This new policy briefing summarises research led by communities on the Uganda–Kenya border, facilitated by local organisations Karamoja Development Forum and Friends of Lake Turkana, with support from the Institute of Development Studies (IDS). A cross-border team – a mix of formally and traditionally schooled elders, youth, women, and men – inquired into long-standing threats faced by their communities. Large-scale and violent cattle raiding, armed robbery of homesteads, attacks on roads, human rights abuses, arbitrary killings, and violence against women are widespread and growing. There are also broader insecurities that fuel distrust in government, such as failure to secure the people’s rights to the land, absence of any but the most basic essential services, and inadequate justice.

Karamoja and Turkana communities feel that their people and institutions are blamed for the prevalence of raiding, armed robbery, and violence against women. And with the Government of Uganda labelling armed pastoralists as terrorists, people from both sides feel they have no right of recourse against arbitrary abuse and killings.

Internationally funded non-governmental organisations (NGOs) work on resolving conflicts between communities but can offer little leverage over the misgovernance that fuels the conflicts. As one elder put it, ‘the peace that comes on wheels is not peace’ .

Evidence shows that weak cooperation with communities fails to build trust and cooperation, and hampers the search for solutions. Security agencies make disarmament decisions behind closed doors. Peace-building NGOs bring pre-packaged interventions. Political representatives pursue personal and party interests. None supports local people and their institutions to hold governments to account for failures to uphold national laws, bilateral agreements, or regional protocols.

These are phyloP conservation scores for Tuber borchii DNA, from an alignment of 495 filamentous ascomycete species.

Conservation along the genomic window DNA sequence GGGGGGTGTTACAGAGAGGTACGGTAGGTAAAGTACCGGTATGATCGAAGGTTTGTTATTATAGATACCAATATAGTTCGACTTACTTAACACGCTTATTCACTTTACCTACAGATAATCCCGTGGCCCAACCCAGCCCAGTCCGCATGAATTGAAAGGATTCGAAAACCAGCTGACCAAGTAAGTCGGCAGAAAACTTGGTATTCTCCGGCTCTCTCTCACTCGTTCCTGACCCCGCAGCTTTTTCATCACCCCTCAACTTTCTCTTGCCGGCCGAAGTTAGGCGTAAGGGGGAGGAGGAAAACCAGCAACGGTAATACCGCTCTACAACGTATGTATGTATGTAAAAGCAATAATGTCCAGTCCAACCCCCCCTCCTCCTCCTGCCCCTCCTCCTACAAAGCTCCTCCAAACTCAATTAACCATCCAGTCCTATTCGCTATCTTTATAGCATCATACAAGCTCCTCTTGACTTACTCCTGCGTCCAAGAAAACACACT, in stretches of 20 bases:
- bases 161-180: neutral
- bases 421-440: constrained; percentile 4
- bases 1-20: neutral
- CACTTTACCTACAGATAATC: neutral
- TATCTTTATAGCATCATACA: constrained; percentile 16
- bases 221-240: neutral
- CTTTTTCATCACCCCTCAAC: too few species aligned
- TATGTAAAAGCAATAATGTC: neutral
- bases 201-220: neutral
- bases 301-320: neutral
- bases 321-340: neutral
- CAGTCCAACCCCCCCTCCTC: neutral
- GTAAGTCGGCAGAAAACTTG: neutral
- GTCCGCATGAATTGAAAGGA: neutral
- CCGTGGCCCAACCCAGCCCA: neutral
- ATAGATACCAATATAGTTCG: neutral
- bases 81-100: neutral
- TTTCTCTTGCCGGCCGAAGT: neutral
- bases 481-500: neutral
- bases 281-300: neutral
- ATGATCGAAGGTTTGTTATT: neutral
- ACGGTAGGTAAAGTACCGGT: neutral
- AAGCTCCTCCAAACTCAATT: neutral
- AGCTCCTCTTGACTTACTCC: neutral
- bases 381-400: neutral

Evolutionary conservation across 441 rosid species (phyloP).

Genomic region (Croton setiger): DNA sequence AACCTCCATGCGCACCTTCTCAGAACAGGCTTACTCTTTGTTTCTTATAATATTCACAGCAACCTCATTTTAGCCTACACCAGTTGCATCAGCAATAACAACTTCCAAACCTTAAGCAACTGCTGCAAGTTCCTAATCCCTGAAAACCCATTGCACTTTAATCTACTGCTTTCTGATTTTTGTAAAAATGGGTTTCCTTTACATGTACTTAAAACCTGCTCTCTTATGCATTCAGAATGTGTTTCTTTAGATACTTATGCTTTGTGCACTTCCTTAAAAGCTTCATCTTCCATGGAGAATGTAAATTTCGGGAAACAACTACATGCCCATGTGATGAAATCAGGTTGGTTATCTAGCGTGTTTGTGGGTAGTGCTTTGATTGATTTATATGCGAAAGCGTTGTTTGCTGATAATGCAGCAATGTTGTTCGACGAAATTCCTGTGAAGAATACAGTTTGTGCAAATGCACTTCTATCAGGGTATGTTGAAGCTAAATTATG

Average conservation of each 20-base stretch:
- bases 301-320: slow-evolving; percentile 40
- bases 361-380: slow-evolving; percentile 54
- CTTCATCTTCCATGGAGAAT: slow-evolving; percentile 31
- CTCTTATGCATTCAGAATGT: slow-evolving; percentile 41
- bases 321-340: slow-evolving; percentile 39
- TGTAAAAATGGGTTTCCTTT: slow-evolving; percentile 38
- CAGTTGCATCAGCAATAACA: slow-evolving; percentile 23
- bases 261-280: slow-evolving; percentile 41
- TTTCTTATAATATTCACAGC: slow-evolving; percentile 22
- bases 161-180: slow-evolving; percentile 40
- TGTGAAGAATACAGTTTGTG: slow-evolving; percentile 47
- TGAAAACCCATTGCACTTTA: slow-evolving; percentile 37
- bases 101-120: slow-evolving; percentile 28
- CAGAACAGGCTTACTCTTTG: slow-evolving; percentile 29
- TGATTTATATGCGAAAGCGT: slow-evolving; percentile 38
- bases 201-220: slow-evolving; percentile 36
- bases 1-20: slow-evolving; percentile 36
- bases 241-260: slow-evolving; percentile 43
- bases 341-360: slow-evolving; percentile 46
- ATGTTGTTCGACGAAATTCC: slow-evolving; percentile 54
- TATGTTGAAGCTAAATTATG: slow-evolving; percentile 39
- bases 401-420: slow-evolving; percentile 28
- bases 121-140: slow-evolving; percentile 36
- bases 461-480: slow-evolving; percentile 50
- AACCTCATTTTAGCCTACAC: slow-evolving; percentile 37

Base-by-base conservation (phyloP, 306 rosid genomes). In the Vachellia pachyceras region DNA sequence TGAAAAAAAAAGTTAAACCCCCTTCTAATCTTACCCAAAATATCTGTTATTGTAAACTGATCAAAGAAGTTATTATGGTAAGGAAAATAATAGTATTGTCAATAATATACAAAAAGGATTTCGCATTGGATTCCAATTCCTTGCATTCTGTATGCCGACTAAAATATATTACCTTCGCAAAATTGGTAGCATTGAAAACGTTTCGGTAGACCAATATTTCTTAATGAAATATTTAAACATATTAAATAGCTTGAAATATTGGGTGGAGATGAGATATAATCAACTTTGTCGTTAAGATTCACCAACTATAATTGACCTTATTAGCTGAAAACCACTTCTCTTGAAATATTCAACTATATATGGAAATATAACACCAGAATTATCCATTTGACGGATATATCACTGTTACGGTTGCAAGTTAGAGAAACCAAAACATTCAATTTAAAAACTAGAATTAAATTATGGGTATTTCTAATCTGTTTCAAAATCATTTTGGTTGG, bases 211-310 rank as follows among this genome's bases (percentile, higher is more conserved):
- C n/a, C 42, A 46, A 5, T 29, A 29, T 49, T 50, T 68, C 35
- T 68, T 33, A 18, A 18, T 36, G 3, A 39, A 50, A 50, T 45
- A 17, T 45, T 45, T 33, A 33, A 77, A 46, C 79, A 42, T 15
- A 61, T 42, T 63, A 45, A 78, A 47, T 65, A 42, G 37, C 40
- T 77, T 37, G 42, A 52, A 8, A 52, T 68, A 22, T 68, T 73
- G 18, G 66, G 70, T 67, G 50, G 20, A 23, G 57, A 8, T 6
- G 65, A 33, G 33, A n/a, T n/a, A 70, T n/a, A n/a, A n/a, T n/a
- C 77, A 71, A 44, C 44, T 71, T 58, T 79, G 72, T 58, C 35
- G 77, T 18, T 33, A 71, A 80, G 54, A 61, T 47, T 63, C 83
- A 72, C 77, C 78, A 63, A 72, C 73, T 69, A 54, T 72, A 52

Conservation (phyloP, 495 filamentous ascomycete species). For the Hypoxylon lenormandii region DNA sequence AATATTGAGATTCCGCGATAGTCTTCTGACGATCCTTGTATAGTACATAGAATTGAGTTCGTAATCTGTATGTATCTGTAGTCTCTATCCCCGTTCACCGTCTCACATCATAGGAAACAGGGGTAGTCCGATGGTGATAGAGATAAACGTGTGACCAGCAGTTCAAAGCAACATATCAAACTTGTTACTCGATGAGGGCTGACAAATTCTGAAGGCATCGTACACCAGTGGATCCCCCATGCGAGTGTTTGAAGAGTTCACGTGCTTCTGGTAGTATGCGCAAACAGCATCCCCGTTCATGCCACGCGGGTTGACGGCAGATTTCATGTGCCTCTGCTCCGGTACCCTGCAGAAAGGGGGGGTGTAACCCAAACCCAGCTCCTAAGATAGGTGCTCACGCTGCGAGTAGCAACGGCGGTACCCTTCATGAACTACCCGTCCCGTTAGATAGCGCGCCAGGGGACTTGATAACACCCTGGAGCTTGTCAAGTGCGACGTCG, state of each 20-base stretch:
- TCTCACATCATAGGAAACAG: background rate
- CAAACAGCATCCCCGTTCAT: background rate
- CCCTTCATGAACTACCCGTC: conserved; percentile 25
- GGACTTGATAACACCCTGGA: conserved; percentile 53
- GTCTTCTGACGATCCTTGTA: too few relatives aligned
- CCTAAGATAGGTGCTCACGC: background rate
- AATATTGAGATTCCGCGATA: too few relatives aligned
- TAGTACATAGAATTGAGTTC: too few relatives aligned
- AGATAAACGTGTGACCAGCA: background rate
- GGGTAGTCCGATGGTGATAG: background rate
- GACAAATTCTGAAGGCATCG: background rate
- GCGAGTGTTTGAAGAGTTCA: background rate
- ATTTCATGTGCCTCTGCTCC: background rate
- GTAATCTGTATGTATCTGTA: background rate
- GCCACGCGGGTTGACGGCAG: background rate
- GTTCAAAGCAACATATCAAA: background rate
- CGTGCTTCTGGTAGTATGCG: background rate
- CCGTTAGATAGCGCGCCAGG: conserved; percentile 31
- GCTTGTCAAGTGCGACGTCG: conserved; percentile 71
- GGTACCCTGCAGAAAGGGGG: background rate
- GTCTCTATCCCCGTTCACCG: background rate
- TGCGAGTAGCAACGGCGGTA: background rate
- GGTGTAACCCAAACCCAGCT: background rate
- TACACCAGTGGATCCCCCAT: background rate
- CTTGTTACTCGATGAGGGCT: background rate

Key takeaways from this briefing note include the following:

  • Pastoralists in the borderlands of Karamoja and Turkana describe five sources of insecurity that feed one another in a vicious circle aggravated by the international border: (1) large-scale cattle raiding; (2) armed robbery of homesteads; (3) violence against women and girls; (4) human rights abuses; and (5) community-to-community revenge attacks.
  • Although the violence is often attributed to intercommunal conflict, its root cause is misgovernance – the failure of authorities to work with communities on basic rule of law – and the reliance of national governments on a military solution to borderland instability.
  • Communities in the borderlands see the need to act both locally and regionally, using regional agreements and frameworks to hold governments to account.
  • Governments and civil society need to integrate pastoralists and their customary institutions into the search for solutions.

To read the full policy briefing document, please visit the IDS website, where this research was originally published.